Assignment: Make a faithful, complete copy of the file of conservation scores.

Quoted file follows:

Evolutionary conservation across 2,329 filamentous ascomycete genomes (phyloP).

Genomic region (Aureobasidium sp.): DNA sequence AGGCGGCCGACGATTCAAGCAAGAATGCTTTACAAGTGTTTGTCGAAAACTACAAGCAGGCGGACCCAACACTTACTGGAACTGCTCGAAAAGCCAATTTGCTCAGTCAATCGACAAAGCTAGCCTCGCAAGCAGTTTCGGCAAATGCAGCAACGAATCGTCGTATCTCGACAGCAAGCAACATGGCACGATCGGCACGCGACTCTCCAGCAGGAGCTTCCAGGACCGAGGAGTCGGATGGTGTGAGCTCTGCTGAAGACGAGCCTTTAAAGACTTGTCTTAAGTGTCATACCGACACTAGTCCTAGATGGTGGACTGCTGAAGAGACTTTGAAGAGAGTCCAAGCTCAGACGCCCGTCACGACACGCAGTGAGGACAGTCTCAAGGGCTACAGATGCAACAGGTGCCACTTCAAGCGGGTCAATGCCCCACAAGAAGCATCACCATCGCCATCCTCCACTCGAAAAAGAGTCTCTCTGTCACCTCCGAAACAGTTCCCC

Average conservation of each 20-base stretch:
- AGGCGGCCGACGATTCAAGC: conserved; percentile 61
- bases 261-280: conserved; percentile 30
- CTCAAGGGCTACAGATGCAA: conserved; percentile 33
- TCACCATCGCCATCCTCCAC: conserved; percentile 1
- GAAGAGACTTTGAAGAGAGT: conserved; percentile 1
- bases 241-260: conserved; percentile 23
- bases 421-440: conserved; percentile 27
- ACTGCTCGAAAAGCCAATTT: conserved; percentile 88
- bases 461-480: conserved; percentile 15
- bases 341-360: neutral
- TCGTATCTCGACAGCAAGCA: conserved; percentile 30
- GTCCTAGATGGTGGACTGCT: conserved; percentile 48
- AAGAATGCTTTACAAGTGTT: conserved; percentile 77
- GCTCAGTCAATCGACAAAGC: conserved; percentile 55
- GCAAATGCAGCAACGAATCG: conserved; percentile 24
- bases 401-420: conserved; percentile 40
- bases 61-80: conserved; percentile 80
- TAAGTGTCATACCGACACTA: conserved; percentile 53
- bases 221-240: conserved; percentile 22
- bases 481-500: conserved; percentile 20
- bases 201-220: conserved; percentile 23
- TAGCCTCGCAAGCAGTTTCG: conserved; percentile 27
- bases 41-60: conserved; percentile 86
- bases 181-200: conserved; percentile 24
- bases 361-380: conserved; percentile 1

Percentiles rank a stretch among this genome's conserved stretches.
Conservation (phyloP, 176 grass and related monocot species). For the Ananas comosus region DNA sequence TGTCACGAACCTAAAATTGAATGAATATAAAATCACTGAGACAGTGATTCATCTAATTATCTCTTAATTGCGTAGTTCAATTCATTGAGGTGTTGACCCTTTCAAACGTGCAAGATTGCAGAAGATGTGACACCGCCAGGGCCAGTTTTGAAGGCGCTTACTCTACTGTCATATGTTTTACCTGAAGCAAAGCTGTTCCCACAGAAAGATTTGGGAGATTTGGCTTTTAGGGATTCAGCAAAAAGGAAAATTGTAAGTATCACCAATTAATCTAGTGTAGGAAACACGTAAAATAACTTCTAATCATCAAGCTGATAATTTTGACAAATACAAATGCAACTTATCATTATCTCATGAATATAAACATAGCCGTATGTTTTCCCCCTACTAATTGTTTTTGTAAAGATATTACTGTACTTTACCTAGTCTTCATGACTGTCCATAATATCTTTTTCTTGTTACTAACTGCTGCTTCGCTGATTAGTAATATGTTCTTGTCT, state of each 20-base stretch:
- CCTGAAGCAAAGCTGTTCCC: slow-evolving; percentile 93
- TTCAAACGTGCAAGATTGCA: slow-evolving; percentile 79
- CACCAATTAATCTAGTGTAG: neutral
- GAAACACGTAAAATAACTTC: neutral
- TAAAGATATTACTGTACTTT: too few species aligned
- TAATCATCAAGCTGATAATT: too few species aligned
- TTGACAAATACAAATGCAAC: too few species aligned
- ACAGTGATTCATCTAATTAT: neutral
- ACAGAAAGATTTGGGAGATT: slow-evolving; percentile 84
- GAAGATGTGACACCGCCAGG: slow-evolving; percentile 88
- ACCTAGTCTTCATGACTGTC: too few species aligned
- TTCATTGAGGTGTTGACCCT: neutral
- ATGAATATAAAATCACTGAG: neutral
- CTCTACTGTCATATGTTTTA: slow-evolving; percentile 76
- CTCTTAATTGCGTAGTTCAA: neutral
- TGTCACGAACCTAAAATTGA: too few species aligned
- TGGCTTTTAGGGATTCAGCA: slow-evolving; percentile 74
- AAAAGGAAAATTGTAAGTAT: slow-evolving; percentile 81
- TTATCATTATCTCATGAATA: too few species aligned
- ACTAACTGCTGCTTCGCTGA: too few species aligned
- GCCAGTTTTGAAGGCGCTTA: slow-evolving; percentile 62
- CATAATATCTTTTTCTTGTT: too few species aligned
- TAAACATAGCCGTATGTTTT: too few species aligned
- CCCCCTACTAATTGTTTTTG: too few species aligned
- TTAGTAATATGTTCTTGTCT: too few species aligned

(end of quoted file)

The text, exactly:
Evolutionary conservation across 2,329 filamentous ascomycete genomes (phyloP).

Genomic region (Aureobasidium sp.): DNA sequence AGGCGGCCGACGATTCAAGCAAGAATGCTTTACAAGTGTTTGTCGAAAACTACAAGCAGGCGGACCCAACACTTACTGGAACTGCTCGAAAAGCCAATTTGCTCAGTCAATCGACAAAGCTAGCCTCGCAAGCAGTTTCGGCAAATGCAGCAACGAATCGTCGTATCTCGACAGCAAGCAACATGGCACGATCGGCACGCGACTCTCCAGCAGGAGCTTCCAGGACCGAGGAGTCGGATGGTGTGAGCTCTGCTGAAGACGAGCCTTTAAAGACTTGTCTTAAGTGTCATACCGACACTAGTCCTAGATGGTGGACTGCTGAAGAGACTTTGAAGAGAGTCCAAGCTCAGACGCCCGTCACGACACGCAGTGAGGACAGTCTCAAGGGCTACAGATGCAACAGGTGCCACTTCAAGCGGGTCAATGCCCCACAAGAAGCATCACCATCGCCATCCTCCACTCGAAAAAGAGTCTCTCTGTCACCTCCGAAACAGTTCCCC

Average conservation of each 20-base stretch:
- AGGCGGCCGACGATTCAAGC: conserved; percentile 61
- bases 261-280: conserved; percentile 30
- CTCAAGGGCTACAGATGCAA: conserved; percentile 33
- TCACCATCGCCATCCTCCAC: conserved; percentile 1
- GAAGAGACTTTGAAGAGAGT: conserved; percentile 1
- bases 241-260: conserved; percentile 23
- bases 421-440: conserved; percentile 27
- ACTGCTCGAAAAGCCAATTT: conserved; percentile 88
- bases 461-480: conserved; percentile 15
- bases 341-360: neutral
- TCGTATCTCGACAGCAAGCA: conserved; percentile 30
- GTCCTAGATGGTGGACTGCT: conserved; percentile 48
- AAGAATGCTTTACAAGTGTT: conserved; percentile 77
- GCTCAGTCAATCGACAAAGC: conserved; percentile 55
- GCAAATGCAGCAACGAATCG: conserved; percentile 24
- bases 401-420: conserved; percentile 40
- bases 61-80: conserved; percentile 80
- TAAGTGTCATACCGACACTA: conserved; percentile 53
- bases 221-240: conserved; percentile 22
- bases 481-500: conserved; percentile 20
- bases 201-220: conserved; percentile 23
- TAGCCTCGCAAGCAGTTTCG: conserved; percentile 27
- bases 41-60: conserved; percentile 86
- bases 181-200: conserved; percentile 24
- bases 361-380: conserved; percentile 1

Percentiles rank a stretch among this genome's conserved stretches.
Conservation (phyloP, 176 grass and related monocot species). For the Ananas comosus region DNA sequence TGTCACGAACCTAAAATTGAATGAATATAAAATCACTGAGACAGTGATTCATCTAATTATCTCTTAATTGCGTAGTTCAATTCATTGAGGTGTTGACCCTTTCAAACGTGCAAGATTGCAGAAGATGTGACACCGCCAGGGCCAGTTTTGAAGGCGCTTACTCTACTGTCATATGTTTTACCTGAAGCAAAGCTGTTCCCACAGAAAGATTTGGGAGATTTGGCTTTTAGGGATTCAGCAAAAAGGAAAATTGTAAGTATCACCAATTAATCTAGTGTAGGAAACACGTAAAATAACTTCTAATCATCAAGCTGATAATTTTGACAAATACAAATGCAACTTATCATTATCTCATGAATATAAACATAGCCGTATGTTTTCCCCCTACTAATTGTTTTTGTAAAGATATTACTGTACTTTACCTAGTCTTCATGACTGTCCATAATATCTTTTTCTTGTTACTAACTGCTGCTTCGCTGATTAGTAATATGTTCTTGTCT, state of each 20-base stretch:
- CCTGAAGCAAAGCTGTTCCC: slow-evolving; percentile 93
- TTCAAACGTGCAAGATTGCA: slow-evolving; percentile 79
- CACCAATTAATCTAGTGTAG: neutral
- GAAACACGTAAAATAACTTC: neutral
- TAAAGATATTACTGTACTTT: too few species aligned
- TAATCATCAAGCTGATAATT: too few species aligned
- TTGACAAATACAAATGCAAC: too few species aligned
- ACAGTGATTCATCTAATTAT: neutral
- ACAGAAAGATTTGGGAGATT: slow-evolving; percentile 84
- GAAGATGTGACACCGCCAGG: slow-evolving; percentile 88
- ACCTAGTCTTCATGACTGTC: too few species aligned
- TTCATTGAGGTGTTGACCCT: neutral
- ATGAATATAAAATCACTGAG: neutral
- CTCTACTGTCATATGTTTTA: slow-evolving; percentile 76
- CTCTTAATTGCGTAGTTCAA: neutral
- TGTCACGAACCTAAAATTGA: too few species aligned
- TGGCTTTTAGGGATTCAGCA: slow-evolving; percentile 74
- AAAAGGAAAATTGTAAGTAT: slow-evolving; percentile 81
- TTATCATTATCTCATGAATA: too few species aligned
- ACTAACTGCTGCTTCGCTGA: too few species aligned
- GCCAGTTTTGAAGGCGCTTA: slow-evolving; percentile 62
- CATAATATCTTTTTCTTGTT: too few species aligned
- TAAACATAGCCGTATGTTTT: too few species aligned
- CCCCCTACTAATTGTTTTTG: too few species aligned
- TTAGTAATATGTTCTTGTCT: too few species aligned